Friday, 28 July 2017

York - but not by boat

This morning we awoke in good time as our scheduled locking time was 10:15. Mike went early to pick up a paper from Morrisons. The, outside he spotted a fruit an veg stall that had just set up and was already doing a good trade. Mike bought a very fresh looking cauli as Christine had not managed to carry one yesterday and also some new season English plums.

Then, just after nine we moved down to the water point to fill up whilst we also attended to the usual disposals. A couple of cruisers were also waiting to lock through but we expected to be the first - the others had not pre-booked.

By this time the lock keeper had arrived and was opening up his cabin so Mike went across to check that all was OK. Almost immediately the keeper reported that he had been left a message from the Naburn keeper (it was last night's message as their shift times are not usually over-lapping because of the tide times) The message said that the river level was above the moorings above Naburn Lock which meant that the moorings at York would also be under water and that he strongly advised only going out if returning to a permanent mooring. One of the cruisers was heading to Goole so they were able to leave (even if they would use a lot of diesel as they would be pushing against a strong flood tide) and the other cruiser has a permanent mooring between Naburn and York. So, as they locked down and then out into the river we were left looking the forlorn bridesmaid. What is more, the keeper indicated that they did not expect the level to drop sufficiently for them to advise passage for two or three days at best - and heavy rain is forecast for times over the weekend.

Nothing for it but to return to the mooring we had just left - at least the keeper said that we could stay there a couple of days even though it is marked 48 hours - not really our intention to be there longer!

So that we could at least explore York we found that a train was leaving in about an hour so we packed everything up, locked the doors and walked to the station. It is a good run and, with our rail card, only £11 return for the three of us.

It was pleasantly warm when we arrived and we walked along part of the ancient city wall to the nearest bridge over the river. Hear we could see that the moorings were indeed submerged. In the last photo, the place where the ducks are standing should be out of the water and the edge against which we would have moored!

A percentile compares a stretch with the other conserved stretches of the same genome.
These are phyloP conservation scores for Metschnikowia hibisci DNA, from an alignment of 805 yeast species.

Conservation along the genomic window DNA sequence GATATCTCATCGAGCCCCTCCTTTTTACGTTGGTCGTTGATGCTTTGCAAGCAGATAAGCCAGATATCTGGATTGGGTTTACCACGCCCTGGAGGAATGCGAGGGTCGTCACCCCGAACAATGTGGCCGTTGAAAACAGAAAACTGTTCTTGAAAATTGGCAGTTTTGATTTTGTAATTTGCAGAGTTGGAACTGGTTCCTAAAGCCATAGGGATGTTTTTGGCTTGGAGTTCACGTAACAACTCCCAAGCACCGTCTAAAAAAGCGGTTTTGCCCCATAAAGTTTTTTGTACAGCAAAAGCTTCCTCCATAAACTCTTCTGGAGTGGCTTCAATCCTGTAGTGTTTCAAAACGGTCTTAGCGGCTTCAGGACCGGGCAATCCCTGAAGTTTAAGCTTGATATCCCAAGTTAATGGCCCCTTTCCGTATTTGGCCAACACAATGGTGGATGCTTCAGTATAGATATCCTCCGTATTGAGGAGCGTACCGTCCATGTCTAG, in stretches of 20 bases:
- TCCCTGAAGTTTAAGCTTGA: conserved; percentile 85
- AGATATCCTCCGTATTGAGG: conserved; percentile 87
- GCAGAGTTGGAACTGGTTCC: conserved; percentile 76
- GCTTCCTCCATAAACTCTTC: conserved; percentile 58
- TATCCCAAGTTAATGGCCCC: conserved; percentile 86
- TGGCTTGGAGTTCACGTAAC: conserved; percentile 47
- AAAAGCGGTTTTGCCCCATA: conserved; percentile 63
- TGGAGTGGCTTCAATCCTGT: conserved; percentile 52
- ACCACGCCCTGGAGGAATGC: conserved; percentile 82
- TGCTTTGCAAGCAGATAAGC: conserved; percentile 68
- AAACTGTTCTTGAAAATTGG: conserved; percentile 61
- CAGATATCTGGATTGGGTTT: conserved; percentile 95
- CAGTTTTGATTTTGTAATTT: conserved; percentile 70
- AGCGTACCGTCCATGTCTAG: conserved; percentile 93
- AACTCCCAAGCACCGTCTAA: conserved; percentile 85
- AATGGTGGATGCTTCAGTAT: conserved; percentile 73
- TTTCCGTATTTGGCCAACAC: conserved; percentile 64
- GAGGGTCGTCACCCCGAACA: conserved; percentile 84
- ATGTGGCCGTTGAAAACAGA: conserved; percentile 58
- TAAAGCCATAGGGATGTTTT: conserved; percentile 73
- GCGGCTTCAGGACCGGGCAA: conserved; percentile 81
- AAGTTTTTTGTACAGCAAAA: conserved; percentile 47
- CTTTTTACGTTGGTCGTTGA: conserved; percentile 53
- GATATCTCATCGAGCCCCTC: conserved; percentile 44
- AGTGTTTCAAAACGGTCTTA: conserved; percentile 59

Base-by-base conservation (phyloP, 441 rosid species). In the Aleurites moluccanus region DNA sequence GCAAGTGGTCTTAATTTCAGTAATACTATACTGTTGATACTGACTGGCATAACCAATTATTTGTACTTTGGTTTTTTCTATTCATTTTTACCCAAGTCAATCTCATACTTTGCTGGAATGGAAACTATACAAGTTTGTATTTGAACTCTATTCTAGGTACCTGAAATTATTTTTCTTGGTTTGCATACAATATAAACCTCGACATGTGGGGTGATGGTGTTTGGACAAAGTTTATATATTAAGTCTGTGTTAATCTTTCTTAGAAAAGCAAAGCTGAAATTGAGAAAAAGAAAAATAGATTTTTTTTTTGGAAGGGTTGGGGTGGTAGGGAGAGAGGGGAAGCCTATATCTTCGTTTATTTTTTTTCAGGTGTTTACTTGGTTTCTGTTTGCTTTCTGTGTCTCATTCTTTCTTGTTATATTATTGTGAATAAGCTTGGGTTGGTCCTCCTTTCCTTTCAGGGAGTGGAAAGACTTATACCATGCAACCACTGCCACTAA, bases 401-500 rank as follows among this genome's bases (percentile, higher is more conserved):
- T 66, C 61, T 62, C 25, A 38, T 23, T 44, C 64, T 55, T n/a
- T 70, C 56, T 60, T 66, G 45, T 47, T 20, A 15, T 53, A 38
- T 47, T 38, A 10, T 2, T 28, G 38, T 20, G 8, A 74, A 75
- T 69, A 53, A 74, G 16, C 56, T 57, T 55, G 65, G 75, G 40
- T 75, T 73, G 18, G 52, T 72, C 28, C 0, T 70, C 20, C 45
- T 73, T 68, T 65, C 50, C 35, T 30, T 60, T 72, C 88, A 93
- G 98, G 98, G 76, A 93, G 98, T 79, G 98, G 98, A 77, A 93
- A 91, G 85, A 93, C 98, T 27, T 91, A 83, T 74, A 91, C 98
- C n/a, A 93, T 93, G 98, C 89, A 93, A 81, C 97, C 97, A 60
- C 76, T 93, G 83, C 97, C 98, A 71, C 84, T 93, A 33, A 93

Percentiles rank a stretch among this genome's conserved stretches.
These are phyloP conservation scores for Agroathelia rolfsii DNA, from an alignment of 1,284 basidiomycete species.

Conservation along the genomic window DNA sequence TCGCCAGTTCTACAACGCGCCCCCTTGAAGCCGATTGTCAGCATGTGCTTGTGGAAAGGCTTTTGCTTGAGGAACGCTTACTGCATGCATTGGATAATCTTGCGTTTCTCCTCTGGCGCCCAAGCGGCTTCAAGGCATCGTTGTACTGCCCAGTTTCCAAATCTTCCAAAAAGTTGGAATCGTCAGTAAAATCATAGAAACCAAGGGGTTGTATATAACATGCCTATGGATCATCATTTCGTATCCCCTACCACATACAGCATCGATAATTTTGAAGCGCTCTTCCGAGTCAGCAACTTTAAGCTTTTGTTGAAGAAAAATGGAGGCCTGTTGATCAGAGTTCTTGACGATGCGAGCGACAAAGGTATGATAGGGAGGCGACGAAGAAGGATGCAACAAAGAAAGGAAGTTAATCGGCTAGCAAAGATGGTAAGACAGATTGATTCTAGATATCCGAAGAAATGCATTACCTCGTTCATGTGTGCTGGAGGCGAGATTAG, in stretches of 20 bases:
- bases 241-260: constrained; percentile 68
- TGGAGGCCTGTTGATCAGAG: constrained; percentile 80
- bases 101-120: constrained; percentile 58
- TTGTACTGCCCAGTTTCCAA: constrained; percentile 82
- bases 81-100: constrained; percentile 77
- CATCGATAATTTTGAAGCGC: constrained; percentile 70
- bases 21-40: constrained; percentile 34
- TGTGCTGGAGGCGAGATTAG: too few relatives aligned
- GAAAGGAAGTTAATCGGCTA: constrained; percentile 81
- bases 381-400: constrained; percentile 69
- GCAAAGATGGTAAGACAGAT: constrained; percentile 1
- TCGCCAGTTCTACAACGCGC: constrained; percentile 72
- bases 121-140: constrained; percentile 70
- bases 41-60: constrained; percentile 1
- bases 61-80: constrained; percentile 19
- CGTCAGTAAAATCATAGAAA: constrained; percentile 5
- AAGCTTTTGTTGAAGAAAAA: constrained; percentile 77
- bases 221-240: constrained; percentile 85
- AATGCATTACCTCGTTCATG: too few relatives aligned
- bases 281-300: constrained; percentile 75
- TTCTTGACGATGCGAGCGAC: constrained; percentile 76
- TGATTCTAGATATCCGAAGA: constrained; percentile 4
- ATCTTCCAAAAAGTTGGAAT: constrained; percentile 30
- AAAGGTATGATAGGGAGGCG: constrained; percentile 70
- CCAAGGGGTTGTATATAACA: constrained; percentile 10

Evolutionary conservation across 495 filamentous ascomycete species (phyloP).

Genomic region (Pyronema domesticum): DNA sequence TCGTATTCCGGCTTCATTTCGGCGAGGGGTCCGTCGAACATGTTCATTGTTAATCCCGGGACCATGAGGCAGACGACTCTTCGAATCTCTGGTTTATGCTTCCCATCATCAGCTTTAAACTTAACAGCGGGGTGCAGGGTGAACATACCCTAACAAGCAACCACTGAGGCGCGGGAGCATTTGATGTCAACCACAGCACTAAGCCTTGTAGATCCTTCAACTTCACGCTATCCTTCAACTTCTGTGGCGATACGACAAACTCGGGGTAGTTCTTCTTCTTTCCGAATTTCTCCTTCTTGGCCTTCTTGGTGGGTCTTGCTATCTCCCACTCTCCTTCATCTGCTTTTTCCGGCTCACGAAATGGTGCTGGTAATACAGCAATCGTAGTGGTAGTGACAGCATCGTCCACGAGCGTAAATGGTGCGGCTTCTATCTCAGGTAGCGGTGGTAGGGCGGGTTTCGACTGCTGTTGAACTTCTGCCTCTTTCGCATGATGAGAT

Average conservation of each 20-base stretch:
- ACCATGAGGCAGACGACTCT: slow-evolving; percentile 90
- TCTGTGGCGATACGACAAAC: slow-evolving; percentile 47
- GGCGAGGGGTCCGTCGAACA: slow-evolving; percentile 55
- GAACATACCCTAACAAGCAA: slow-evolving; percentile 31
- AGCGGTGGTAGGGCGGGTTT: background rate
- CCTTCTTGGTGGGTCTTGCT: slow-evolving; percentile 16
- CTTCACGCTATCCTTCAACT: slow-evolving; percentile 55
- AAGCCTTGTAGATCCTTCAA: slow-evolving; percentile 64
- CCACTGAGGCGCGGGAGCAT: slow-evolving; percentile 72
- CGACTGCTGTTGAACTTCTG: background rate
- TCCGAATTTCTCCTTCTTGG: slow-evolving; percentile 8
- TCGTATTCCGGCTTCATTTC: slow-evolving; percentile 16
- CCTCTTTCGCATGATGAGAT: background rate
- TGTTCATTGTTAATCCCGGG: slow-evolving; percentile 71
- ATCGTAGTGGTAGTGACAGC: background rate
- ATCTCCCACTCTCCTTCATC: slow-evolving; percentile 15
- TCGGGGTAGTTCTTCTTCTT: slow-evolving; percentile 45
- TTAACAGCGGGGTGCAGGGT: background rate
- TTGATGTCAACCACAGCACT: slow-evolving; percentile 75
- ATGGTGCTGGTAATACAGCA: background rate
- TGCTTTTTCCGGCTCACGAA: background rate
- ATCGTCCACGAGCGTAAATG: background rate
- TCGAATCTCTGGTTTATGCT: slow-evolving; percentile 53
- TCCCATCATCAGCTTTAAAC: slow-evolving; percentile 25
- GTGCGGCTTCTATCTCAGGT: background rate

We continued to wander through the busy, often narrow, streets and came to the next bridge down where we took a look at the visitor moorings alongside the wall outside a couple of noisy pubs. When Mike was here about three weeks ago the water level was very much lower and it was quite a climb up the ladder from a boat. With no boats able to moor at the main place, this wall was quite busy and several had taken up space on the opposite side (not officially a visitor mooring we believe)

Time now for lunch and we found a small tea room close to the bridge which offered toasted paninis and wraps which suited us quite well. We were amused that on the wall behind us was an old poster promoting the train as a way of getting to York!

Mike went back to the bridge to take a better photo of the visitor mooring and as he did so a short narrowboat came upstream and moored. It did so without much difficulty as the flow was not very swift but fir all boats left them with the quandary of how to put out their mooring lines just in case the level changed quickly. Although we are disappointed not to have made it to York - one significant place that we have not so far ever been able to navigate to - we were content that the lock keeper's advice was correct and well worth heeding.

Our next stop was the Jorvik Centre which we now hoped to visit tomorrow. Unfortunately we could not book tickets there other than for today - otherwise they have to be ordered online. So, we found a place to sit in the close by square and eventually persuaded our mobile phone to complete a booking. Why do all these sites want to take so much information and to register an account? after all, we are unlikely to come back again in the near future.